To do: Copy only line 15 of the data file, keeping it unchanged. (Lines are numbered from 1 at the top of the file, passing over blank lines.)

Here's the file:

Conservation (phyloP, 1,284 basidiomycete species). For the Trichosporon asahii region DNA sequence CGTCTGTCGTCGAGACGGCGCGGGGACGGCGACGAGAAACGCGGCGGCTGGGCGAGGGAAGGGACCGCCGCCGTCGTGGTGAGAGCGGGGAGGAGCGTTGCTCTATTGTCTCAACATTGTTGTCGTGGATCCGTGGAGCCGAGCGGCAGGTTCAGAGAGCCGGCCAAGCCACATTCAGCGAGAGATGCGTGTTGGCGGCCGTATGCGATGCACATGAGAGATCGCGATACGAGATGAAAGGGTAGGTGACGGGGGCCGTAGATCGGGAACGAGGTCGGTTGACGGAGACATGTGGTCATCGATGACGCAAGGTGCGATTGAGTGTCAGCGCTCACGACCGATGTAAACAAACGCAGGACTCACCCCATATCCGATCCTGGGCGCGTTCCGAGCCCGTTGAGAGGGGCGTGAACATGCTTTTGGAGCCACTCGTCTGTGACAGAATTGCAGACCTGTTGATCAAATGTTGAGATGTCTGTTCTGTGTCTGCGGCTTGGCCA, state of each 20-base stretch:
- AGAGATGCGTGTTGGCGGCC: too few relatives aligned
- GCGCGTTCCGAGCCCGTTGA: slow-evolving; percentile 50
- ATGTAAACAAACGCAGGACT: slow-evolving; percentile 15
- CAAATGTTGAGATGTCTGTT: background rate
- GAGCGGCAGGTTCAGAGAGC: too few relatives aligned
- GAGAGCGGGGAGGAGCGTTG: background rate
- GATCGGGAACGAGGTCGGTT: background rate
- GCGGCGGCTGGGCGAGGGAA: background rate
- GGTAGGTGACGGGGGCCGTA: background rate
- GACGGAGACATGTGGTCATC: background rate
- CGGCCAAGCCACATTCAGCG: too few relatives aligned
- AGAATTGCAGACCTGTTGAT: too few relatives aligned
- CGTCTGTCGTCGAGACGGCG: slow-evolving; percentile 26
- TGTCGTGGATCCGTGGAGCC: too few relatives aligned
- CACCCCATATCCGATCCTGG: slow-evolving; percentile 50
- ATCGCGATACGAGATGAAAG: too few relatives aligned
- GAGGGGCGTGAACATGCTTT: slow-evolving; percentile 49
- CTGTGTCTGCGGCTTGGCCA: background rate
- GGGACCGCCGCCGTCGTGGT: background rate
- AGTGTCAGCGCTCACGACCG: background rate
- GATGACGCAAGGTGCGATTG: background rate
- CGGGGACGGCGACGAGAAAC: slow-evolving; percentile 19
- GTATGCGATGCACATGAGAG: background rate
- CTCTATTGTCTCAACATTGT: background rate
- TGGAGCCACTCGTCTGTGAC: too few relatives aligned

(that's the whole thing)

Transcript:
- TGTCGTGGATCCGTGGAGCC: too few relatives aligned